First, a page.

Doorways: Prelude


Track down and arrest two serial killers before they can take any more lives.

PC Release: September 20, 2013

By Ian Coppock

Mystery is the reason that ghost stories are always in vogue. With Halloween just around the corner, print and digital media have become especially rife with thrills and chills. That feeling of suspense that comes with reading about an unknown force (supernatural or otherwise) is quite thrilling. The story of a single protagonist pursuing that force, or running away from it, is equally thrilling. That motif made its way into video games years ago, and few titles chase it more eagerly than Doorways: Prelude.


The Doorways games are a series of episodic survival horror titles developed by Saibot Studios, an Argentinean outfit. The series consists of four episodes that cast players as a mysterious agent who makes a living apprehending dangerous men and monsters. Doorways: Prelude covers the first two episodes of the series and introduces players to a weird world of dreams, nightmares, and bloodthirsty creatures.

Doorways: Prelude puts players in the shoes of Thomas Foster, an investigator who works for the titular Doorways agency. Doorways is a covert organization dedicated to hunting down and snuffing out malicious threats, be they monsters, ghosts, or unhinged serial killers. Foster is voiced by Sam A. Mowry, whom longtime horror fans might remember as the voice actor of Baron Alexander in Amnesia: The Dark Descent. It’s weird to hear him voice the good guy this time, but damn if he isn’t good at it.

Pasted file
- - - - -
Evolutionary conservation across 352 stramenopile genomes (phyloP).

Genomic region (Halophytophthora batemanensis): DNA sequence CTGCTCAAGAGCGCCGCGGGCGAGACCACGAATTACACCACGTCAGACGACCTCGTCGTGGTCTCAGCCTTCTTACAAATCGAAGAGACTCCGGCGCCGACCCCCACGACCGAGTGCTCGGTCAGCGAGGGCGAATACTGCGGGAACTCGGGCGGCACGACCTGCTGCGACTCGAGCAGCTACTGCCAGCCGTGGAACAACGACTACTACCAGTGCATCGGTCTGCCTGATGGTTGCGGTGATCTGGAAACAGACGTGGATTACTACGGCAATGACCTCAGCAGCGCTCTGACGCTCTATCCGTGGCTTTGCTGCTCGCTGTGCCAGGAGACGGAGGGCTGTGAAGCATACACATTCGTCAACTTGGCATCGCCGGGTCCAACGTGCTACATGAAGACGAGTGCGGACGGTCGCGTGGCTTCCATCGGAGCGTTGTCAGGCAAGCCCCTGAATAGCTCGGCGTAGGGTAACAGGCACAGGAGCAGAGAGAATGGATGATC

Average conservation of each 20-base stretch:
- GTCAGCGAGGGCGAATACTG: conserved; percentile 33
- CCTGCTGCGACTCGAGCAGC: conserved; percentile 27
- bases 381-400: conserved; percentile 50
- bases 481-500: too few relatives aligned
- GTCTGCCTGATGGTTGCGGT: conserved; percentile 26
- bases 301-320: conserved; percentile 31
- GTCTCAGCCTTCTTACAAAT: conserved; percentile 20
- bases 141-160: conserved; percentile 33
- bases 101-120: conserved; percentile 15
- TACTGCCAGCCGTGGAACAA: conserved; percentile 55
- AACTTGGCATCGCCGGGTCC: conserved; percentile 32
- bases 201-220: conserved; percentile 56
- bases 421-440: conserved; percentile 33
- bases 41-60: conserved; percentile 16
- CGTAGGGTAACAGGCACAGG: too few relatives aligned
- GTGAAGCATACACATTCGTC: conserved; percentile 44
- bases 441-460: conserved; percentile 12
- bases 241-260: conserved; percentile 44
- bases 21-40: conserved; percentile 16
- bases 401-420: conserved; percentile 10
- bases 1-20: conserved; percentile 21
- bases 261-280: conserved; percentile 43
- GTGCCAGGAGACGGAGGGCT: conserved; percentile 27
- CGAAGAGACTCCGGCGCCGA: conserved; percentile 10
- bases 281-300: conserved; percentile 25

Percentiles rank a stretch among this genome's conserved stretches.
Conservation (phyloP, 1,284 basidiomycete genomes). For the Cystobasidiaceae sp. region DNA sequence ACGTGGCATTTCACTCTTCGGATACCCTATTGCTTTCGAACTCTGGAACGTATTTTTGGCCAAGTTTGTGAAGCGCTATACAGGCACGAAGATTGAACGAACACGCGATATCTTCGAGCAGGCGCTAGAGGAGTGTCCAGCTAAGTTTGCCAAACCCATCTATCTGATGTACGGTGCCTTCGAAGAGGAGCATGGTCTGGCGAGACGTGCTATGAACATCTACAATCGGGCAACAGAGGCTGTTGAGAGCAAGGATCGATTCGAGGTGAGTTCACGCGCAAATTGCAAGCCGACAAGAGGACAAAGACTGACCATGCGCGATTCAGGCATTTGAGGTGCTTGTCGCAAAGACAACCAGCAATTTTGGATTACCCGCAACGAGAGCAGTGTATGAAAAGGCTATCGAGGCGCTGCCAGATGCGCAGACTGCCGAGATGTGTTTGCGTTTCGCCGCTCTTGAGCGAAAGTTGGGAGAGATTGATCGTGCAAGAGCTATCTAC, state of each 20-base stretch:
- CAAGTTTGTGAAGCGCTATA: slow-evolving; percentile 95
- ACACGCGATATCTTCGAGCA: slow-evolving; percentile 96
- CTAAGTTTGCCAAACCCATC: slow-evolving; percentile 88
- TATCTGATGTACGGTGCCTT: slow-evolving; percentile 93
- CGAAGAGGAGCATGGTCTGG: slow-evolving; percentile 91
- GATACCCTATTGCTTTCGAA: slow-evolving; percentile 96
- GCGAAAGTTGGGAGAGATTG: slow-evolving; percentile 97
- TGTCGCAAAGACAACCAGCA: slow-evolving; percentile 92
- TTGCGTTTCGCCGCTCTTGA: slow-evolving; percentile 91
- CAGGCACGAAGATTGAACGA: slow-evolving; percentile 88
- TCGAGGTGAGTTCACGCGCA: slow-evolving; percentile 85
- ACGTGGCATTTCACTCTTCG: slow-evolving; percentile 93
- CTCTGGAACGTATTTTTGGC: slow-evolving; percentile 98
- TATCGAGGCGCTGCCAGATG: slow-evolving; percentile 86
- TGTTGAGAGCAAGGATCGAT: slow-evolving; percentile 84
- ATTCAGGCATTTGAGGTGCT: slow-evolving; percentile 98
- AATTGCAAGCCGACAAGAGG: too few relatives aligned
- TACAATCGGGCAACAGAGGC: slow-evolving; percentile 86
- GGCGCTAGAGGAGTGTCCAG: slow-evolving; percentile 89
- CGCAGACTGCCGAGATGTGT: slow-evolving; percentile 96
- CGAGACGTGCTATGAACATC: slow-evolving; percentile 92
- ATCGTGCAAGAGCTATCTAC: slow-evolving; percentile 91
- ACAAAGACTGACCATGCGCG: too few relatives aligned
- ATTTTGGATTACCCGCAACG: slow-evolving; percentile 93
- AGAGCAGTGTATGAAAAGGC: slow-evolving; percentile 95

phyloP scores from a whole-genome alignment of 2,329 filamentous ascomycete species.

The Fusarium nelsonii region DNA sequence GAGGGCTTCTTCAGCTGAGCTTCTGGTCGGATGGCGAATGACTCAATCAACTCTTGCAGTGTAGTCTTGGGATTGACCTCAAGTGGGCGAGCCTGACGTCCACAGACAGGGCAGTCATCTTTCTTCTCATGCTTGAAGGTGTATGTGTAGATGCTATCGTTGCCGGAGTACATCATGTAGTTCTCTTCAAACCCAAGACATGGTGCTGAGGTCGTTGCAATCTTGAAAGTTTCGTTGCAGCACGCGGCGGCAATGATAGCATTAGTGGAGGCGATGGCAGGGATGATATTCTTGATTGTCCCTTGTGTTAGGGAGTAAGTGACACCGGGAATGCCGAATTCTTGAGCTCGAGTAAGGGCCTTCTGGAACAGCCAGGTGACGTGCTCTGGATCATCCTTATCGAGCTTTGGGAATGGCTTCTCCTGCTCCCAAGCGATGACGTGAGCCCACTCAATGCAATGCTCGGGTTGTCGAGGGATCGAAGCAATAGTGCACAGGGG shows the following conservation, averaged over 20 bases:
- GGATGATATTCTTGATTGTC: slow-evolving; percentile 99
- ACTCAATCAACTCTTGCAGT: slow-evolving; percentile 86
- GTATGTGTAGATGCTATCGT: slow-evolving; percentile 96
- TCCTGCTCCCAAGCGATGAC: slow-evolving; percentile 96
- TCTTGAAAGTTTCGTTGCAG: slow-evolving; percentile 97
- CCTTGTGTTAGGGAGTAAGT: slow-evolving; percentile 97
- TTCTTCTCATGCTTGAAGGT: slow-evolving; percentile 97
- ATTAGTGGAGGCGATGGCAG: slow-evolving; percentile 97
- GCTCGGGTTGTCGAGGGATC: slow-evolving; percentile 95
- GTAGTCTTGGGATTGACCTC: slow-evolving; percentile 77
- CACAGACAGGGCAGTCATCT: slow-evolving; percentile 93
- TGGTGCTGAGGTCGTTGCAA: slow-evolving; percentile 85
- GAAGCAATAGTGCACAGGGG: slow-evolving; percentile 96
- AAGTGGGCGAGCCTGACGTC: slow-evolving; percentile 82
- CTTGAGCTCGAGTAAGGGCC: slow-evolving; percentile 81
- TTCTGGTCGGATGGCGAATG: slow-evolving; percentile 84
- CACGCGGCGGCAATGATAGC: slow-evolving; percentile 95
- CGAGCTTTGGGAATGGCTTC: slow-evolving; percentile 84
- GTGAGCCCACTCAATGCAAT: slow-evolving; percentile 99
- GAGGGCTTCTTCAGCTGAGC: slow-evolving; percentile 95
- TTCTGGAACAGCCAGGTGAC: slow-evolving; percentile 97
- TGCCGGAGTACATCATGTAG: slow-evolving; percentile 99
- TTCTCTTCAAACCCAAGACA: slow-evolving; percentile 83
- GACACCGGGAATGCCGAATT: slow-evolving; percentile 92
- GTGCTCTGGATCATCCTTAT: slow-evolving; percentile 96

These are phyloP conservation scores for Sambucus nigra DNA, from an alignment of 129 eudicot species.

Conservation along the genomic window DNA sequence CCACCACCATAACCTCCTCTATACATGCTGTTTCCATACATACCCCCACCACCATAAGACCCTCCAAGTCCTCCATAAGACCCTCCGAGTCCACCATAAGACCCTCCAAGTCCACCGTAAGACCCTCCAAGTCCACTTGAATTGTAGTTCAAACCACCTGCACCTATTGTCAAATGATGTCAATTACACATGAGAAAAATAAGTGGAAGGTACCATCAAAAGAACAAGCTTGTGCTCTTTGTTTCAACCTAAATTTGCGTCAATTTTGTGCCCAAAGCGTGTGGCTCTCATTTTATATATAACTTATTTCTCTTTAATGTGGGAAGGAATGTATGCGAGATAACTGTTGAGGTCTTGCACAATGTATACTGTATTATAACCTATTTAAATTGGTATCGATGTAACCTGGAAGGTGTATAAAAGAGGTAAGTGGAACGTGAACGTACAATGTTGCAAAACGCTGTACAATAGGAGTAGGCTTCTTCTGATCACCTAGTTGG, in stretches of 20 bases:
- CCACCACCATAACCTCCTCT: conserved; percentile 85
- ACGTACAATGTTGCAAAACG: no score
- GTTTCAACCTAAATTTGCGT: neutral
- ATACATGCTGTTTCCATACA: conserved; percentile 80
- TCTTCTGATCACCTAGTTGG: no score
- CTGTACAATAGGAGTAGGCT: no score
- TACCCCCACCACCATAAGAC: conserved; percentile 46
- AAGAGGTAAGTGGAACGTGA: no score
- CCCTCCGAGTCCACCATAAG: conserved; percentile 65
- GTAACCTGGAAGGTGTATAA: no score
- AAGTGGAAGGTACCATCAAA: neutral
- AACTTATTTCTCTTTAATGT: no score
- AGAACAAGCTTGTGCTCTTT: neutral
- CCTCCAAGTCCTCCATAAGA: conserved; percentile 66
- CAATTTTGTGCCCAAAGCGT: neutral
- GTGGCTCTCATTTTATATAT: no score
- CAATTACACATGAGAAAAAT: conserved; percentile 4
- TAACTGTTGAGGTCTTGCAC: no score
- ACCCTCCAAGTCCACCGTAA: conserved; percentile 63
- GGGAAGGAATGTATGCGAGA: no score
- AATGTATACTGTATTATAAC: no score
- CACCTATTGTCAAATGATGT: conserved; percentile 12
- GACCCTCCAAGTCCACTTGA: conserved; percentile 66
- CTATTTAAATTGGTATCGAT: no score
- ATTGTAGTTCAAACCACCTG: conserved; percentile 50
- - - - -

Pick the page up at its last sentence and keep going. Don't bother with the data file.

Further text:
Time to do some sleuthing.

Doorways: Prelude begins as Thomas receives orders to hunt down and apprehend two criminals: a history professor suspected of kidnapping and torturing his students, and a Swedish sculptor who fashions corpses into his newest works of art. Both criminals reside in spooky worlds implied to be of their own creation, but Foster dives in undaunted and determined to bring them to justice. Players have no weapons and can only run and hide if a monster shows up.

In that latter regard, Doorways: Prelude draws clear inspiration from survival horror titans. Whenever players aren’t busy avoiding monsters, they’re solving puzzles and exploring environments to find the way forward. Occasionally, Thomas will also stumble upon notes that shed light upon his investigation. Sometimes they’re his own musings about his rather “unique” job, other times they’re interesting details about the criminals he’s pursuing.


Freeze! Ghost police!

To expand upon the puzzles for a moment, Saibot Studios makes the audacious claim that Doorways: Prelude‘s puzzles are “ingenious.” Not really. Players can expect the same mix of key-hunting and machinery-fixing endemic to Amnesia: The Dark Descent and the Penumbra games. It’s a perfectly serviceable mix of puzzles, but hardly ingenious. They’re certainly not puzzles that haven’t already been done a dozen times in a dozen other horror games.